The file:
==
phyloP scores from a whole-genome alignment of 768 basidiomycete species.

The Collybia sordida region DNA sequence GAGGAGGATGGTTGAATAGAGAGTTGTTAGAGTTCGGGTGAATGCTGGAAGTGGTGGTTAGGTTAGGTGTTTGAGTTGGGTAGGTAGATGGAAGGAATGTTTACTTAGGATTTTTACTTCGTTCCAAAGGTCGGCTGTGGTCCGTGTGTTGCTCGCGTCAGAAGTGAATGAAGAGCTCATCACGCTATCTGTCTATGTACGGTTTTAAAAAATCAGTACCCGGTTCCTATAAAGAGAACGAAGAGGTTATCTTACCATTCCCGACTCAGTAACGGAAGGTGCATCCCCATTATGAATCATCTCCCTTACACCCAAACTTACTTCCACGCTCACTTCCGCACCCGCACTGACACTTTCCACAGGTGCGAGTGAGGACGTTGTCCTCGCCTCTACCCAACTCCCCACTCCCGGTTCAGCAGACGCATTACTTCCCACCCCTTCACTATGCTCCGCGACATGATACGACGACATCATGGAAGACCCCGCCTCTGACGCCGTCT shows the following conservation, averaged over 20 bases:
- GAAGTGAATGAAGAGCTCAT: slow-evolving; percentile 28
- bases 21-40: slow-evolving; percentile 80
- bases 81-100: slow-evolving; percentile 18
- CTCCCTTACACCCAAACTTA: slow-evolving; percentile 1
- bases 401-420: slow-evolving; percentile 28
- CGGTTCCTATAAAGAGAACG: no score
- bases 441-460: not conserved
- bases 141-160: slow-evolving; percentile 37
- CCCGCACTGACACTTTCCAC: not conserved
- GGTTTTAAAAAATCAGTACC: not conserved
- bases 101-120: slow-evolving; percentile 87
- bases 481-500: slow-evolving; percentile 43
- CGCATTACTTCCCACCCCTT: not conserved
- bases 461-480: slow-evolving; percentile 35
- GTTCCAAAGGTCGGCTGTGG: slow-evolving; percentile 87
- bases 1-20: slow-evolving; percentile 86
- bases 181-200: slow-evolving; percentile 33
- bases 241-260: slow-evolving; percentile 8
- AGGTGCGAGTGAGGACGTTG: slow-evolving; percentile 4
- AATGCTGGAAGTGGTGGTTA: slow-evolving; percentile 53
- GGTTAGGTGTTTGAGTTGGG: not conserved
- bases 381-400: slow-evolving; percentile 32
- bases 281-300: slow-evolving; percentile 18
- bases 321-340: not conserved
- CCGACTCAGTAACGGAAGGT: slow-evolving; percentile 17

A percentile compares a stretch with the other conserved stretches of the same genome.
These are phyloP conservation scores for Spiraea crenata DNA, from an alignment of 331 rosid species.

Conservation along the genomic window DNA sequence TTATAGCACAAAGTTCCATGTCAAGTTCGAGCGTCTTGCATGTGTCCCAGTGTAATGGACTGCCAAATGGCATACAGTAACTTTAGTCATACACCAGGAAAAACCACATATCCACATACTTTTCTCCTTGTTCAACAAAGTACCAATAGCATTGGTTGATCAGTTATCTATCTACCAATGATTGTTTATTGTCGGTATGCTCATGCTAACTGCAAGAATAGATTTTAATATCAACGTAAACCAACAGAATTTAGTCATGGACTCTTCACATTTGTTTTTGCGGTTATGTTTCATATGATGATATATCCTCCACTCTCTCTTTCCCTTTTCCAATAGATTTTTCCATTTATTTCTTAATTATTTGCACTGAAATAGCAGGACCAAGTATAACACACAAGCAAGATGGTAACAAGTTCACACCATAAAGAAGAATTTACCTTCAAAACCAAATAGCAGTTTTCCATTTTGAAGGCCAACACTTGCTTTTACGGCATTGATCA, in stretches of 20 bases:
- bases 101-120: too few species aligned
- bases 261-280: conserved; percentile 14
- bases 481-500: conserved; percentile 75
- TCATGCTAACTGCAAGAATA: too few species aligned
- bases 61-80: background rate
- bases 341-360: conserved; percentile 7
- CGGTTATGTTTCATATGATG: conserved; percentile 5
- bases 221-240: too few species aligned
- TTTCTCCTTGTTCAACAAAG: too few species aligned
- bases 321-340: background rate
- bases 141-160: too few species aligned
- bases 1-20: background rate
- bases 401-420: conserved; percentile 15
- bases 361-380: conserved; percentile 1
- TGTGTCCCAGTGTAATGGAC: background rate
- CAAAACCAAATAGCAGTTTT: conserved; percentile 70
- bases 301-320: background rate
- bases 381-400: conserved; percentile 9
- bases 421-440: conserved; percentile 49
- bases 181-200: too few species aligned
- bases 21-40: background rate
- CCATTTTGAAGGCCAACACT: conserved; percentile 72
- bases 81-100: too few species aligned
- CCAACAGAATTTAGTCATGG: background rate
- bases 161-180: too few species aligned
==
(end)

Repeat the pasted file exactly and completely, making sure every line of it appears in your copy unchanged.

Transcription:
phyloP scores from a whole-genome alignment of 768 basidiomycete species.

The Collybia sordida region DNA sequence GAGGAGGATGGTTGAATAGAGAGTTGTTAGAGTTCGGGTGAATGCTGGAAGTGGTGGTTAGGTTAGGTGTTTGAGTTGGGTAGGTAGATGGAAGGAATGTTTACTTAGGATTTTTACTTCGTTCCAAAGGTCGGCTGTGGTCCGTGTGTTGCTCGCGTCAGAAGTGAATGAAGAGCTCATCACGCTATCTGTCTATGTACGGTTTTAAAAAATCAGTACCCGGTTCCTATAAAGAGAACGAAGAGGTTATCTTACCATTCCCGACTCAGTAACGGAAGGTGCATCCCCATTATGAATCATCTCCCTTACACCCAAACTTACTTCCACGCTCACTTCCGCACCCGCACTGACACTTTCCACAGGTGCGAGTGAGGACGTTGTCCTCGCCTCTACCCAACTCCCCACTCCCGGTTCAGCAGACGCATTACTTCCCACCCCTTCACTATGCTCCGCGACATGATACGACGACATCATGGAAGACCCCGCCTCTGACGCCGTCT shows the following conservation, averaged over 20 bases:
- GAAGTGAATGAAGAGCTCAT: slow-evolving; percentile 28
- bases 21-40: slow-evolving; percentile 80
- bases 81-100: slow-evolving; percentile 18
- CTCCCTTACACCCAAACTTA: slow-evolving; percentile 1
- bases 401-420: slow-evolving; percentile 28
- CGGTTCCTATAAAGAGAACG: no score
- bases 441-460: not conserved
- bases 141-160: slow-evolving; percentile 37
- CCCGCACTGACACTTTCCAC: not conserved
- GGTTTTAAAAAATCAGTACC: not conserved
- bases 101-120: slow-evolving; percentile 87
- bases 481-500: slow-evolving; percentile 43
- CGCATTACTTCCCACCCCTT: not conserved
- bases 461-480: slow-evolving; percentile 35
- GTTCCAAAGGTCGGCTGTGG: slow-evolving; percentile 87
- bases 1-20: slow-evolving; percentile 86
- bases 181-200: slow-evolving; percentile 33
- bases 241-260: slow-evolving; percentile 8
- AGGTGCGAGTGAGGACGTTG: slow-evolving; percentile 4
- AATGCTGGAAGTGGTGGTTA: slow-evolving; percentile 53
- GGTTAGGTGTTTGAGTTGGG: not conserved
- bases 381-400: slow-evolving; percentile 32
- bases 281-300: slow-evolving; percentile 18
- bases 321-340: not conserved
- CCGACTCAGTAACGGAAGGT: slow-evolving; percentile 17

A percentile compares a stretch with the other conserved stretches of the same genome.
These are phyloP conservation scores for Spiraea crenata DNA, from an alignment of 331 rosid species.

Conservation along the genomic window DNA sequence TTATAGCACAAAGTTCCATGTCAAGTTCGAGCGTCTTGCATGTGTCCCAGTGTAATGGACTGCCAAATGGCATACAGTAACTTTAGTCATACACCAGGAAAAACCACATATCCACATACTTTTCTCCTTGTTCAACAAAGTACCAATAGCATTGGTTGATCAGTTATCTATCTACCAATGATTGTTTATTGTCGGTATGCTCATGCTAACTGCAAGAATAGATTTTAATATCAACGTAAACCAACAGAATTTAGTCATGGACTCTTCACATTTGTTTTTGCGGTTATGTTTCATATGATGATATATCCTCCACTCTCTCTTTCCCTTTTCCAATAGATTTTTCCATTTATTTCTTAATTATTTGCACTGAAATAGCAGGACCAAGTATAACACACAAGCAAGATGGTAACAAGTTCACACCATAAAGAAGAATTTACCTTCAAAACCAAATAGCAGTTTTCCATTTTGAAGGCCAACACTTGCTTTTACGGCATTGATCA, in stretches of 20 bases:
- bases 101-120: too few species aligned
- bases 261-280: conserved; percentile 14
- bases 481-500: conserved; percentile 75
- TCATGCTAACTGCAAGAATA: too few species aligned
- bases 61-80: background rate
- bases 341-360: conserved; percentile 7
- CGGTTATGTTTCATATGATG: conserved; percentile 5
- bases 221-240: too few species aligned
- TTTCTCCTTGTTCAACAAAG: too few species aligned
- bases 321-340: background rate
- bases 141-160: too few species aligned
- bases 1-20: background rate
- bases 401-420: conserved; percentile 15
- bases 361-380: conserved; percentile 1
- TGTGTCCCAGTGTAATGGAC: background rate
- CAAAACCAAATAGCAGTTTT: conserved; percentile 70
- bases 301-320: background rate
- bases 381-400: conserved; percentile 9
- bases 421-440: conserved; percentile 49
- bases 181-200: too few species aligned
- bases 21-40: background rate
- CCATTTTGAAGGCCAACACT: conserved; percentile 72
- bases 81-100: too few species aligned
- CCAACAGAATTTAGTCATGG: background rate
- bases 161-180: too few species aligned